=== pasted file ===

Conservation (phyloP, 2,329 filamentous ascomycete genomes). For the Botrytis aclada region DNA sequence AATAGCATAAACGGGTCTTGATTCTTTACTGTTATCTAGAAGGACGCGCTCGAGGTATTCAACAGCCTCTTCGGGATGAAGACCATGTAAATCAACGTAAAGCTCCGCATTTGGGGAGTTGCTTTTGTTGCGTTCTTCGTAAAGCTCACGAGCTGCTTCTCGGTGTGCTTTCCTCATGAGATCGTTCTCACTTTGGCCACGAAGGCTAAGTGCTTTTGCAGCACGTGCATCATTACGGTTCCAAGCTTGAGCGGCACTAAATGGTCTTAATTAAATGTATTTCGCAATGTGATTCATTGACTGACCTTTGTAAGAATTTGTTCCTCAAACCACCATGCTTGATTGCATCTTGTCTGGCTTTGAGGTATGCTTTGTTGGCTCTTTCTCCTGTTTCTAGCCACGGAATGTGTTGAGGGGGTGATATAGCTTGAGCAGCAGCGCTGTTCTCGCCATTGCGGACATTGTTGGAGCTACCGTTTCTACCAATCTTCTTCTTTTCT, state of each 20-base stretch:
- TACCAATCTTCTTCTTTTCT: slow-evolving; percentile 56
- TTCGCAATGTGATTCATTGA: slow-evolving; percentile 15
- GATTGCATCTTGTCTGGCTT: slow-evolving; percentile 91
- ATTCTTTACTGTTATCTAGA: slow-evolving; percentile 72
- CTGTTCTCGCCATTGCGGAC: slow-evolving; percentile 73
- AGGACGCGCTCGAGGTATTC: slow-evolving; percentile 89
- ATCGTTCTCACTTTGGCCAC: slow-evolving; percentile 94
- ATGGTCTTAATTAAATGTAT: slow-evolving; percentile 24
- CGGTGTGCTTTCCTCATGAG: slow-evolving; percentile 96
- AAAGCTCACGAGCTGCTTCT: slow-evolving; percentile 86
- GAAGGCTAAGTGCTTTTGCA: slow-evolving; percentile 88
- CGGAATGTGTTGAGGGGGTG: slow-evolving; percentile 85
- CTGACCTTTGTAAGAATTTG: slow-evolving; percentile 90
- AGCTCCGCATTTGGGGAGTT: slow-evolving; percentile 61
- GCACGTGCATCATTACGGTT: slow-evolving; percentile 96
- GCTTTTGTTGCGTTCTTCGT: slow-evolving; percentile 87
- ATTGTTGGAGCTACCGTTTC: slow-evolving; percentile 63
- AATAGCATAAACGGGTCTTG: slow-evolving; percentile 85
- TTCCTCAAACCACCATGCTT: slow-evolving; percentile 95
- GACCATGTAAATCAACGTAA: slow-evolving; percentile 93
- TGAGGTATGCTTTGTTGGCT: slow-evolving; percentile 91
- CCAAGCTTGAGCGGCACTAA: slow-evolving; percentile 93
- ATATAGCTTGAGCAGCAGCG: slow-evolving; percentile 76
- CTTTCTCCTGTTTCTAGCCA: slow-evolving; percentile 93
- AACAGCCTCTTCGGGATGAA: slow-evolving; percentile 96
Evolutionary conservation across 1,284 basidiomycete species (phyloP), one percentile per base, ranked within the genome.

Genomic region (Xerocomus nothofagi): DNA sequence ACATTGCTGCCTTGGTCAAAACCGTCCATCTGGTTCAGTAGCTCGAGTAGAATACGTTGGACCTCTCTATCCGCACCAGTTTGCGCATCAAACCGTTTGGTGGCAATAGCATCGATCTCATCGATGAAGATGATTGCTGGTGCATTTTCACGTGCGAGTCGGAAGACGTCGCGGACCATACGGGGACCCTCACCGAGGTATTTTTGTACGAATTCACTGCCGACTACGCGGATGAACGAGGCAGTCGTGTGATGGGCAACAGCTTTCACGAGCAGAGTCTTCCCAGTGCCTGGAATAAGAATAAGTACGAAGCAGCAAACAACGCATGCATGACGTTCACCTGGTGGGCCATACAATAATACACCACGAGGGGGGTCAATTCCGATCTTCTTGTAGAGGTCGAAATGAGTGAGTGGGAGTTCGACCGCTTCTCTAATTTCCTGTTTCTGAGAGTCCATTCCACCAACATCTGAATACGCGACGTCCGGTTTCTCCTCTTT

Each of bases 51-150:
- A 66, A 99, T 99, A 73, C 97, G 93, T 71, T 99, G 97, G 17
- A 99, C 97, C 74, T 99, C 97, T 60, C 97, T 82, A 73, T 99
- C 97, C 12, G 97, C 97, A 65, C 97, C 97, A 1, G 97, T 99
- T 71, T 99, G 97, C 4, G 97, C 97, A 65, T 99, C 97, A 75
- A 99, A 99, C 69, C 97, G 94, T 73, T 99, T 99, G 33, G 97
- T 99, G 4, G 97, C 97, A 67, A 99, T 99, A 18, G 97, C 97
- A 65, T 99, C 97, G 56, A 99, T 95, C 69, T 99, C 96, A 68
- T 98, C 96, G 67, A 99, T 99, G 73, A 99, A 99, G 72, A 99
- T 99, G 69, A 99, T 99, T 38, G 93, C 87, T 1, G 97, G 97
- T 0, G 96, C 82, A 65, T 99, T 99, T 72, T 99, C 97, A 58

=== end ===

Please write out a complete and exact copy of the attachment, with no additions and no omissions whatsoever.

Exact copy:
Conservation (phyloP, 2,329 filamentous ascomycete genomes). For the Botrytis aclada region DNA sequence AATAGCATAAACGGGTCTTGATTCTTTACTGTTATCTAGAAGGACGCGCTCGAGGTATTCAACAGCCTCTTCGGGATGAAGACCATGTAAATCAACGTAAAGCTCCGCATTTGGGGAGTTGCTTTTGTTGCGTTCTTCGTAAAGCTCACGAGCTGCTTCTCGGTGTGCTTTCCTCATGAGATCGTTCTCACTTTGGCCACGAAGGCTAAGTGCTTTTGCAGCACGTGCATCATTACGGTTCCAAGCTTGAGCGGCACTAAATGGTCTTAATTAAATGTATTTCGCAATGTGATTCATTGACTGACCTTTGTAAGAATTTGTTCCTCAAACCACCATGCTTGATTGCATCTTGTCTGGCTTTGAGGTATGCTTTGTTGGCTCTTTCTCCTGTTTCTAGCCACGGAATGTGTTGAGGGGGTGATATAGCTTGAGCAGCAGCGCTGTTCTCGCCATTGCGGACATTGTTGGAGCTACCGTTTCTACCAATCTTCTTCTTTTCT, state of each 20-base stretch:
- TACCAATCTTCTTCTTTTCT: slow-evolving; percentile 56
- TTCGCAATGTGATTCATTGA: slow-evolving; percentile 15
- GATTGCATCTTGTCTGGCTT: slow-evolving; percentile 91
- ATTCTTTACTGTTATCTAGA: slow-evolving; percentile 72
- CTGTTCTCGCCATTGCGGAC: slow-evolving; percentile 73
- AGGACGCGCTCGAGGTATTC: slow-evolving; percentile 89
- ATCGTTCTCACTTTGGCCAC: slow-evolving; percentile 94
- ATGGTCTTAATTAAATGTAT: slow-evolving; percentile 24
- CGGTGTGCTTTCCTCATGAG: slow-evolving; percentile 96
- AAAGCTCACGAGCTGCTTCT: slow-evolving; percentile 86
- GAAGGCTAAGTGCTTTTGCA: slow-evolving; percentile 88
- CGGAATGTGTTGAGGGGGTG: slow-evolving; percentile 85
- CTGACCTTTGTAAGAATTTG: slow-evolving; percentile 90
- AGCTCCGCATTTGGGGAGTT: slow-evolving; percentile 61
- GCACGTGCATCATTACGGTT: slow-evolving; percentile 96
- GCTTTTGTTGCGTTCTTCGT: slow-evolving; percentile 87
- ATTGTTGGAGCTACCGTTTC: slow-evolving; percentile 63
- AATAGCATAAACGGGTCTTG: slow-evolving; percentile 85
- TTCCTCAAACCACCATGCTT: slow-evolving; percentile 95
- GACCATGTAAATCAACGTAA: slow-evolving; percentile 93
- TGAGGTATGCTTTGTTGGCT: slow-evolving; percentile 91
- CCAAGCTTGAGCGGCACTAA: slow-evolving; percentile 93
- ATATAGCTTGAGCAGCAGCG: slow-evolving; percentile 76
- CTTTCTCCTGTTTCTAGCCA: slow-evolving; percentile 93
- AACAGCCTCTTCGGGATGAA: slow-evolving; percentile 96
Evolutionary conservation across 1,284 basidiomycete species (phyloP), one percentile per base, ranked within the genome.

Genomic region (Xerocomus nothofagi): DNA sequence ACATTGCTGCCTTGGTCAAAACCGTCCATCTGGTTCAGTAGCTCGAGTAGAATACGTTGGACCTCTCTATCCGCACCAGTTTGCGCATCAAACCGTTTGGTGGCAATAGCATCGATCTCATCGATGAAGATGATTGCTGGTGCATTTTCACGTGCGAGTCGGAAGACGTCGCGGACCATACGGGGACCCTCACCGAGGTATTTTTGTACGAATTCACTGCCGACTACGCGGATGAACGAGGCAGTCGTGTGATGGGCAACAGCTTTCACGAGCAGAGTCTTCCCAGTGCCTGGAATAAGAATAAGTACGAAGCAGCAAACAACGCATGCATGACGTTCACCTGGTGGGCCATACAATAATACACCACGAGGGGGGTCAATTCCGATCTTCTTGTAGAGGTCGAAATGAGTGAGTGGGAGTTCGACCGCTTCTCTAATTTCCTGTTTCTGAGAGTCCATTCCACCAACATCTGAATACGCGACGTCCGGTTTCTCCTCTTT

Each of bases 51-150:
- A 66, A 99, T 99, A 73, C 97, G 93, T 71, T 99, G 97, G 17
- A 99, C 97, C 74, T 99, C 97, T 60, C 97, T 82, A 73, T 99
- C 97, C 12, G 97, C 97, A 65, C 97, C 97, A 1, G 97, T 99
- T 71, T 99, G 97, C 4, G 97, C 97, A 65, T 99, C 97, A 75
- A 99, A 99, C 69, C 97, G 94, T 73, T 99, T 99, G 33, G 97
- T 99, G 4, G 97, C 97, A 67, A 99, T 99, A 18, G 97, C 97
- A 65, T 99, C 97, G 56, A 99, T 95, C 69, T 99, C 96, A 68
- T 98, C 96, G 67, A 99, T 99, G 73, A 99, A 99, G 72, A 99
- T 99, G 69, A 99, T 99, T 38, G 93, C 87, T 1, G 97, G 97
- T 0, G 96, C 82, A 65, T 99, T 99, T 72, T 99, C 97, A 58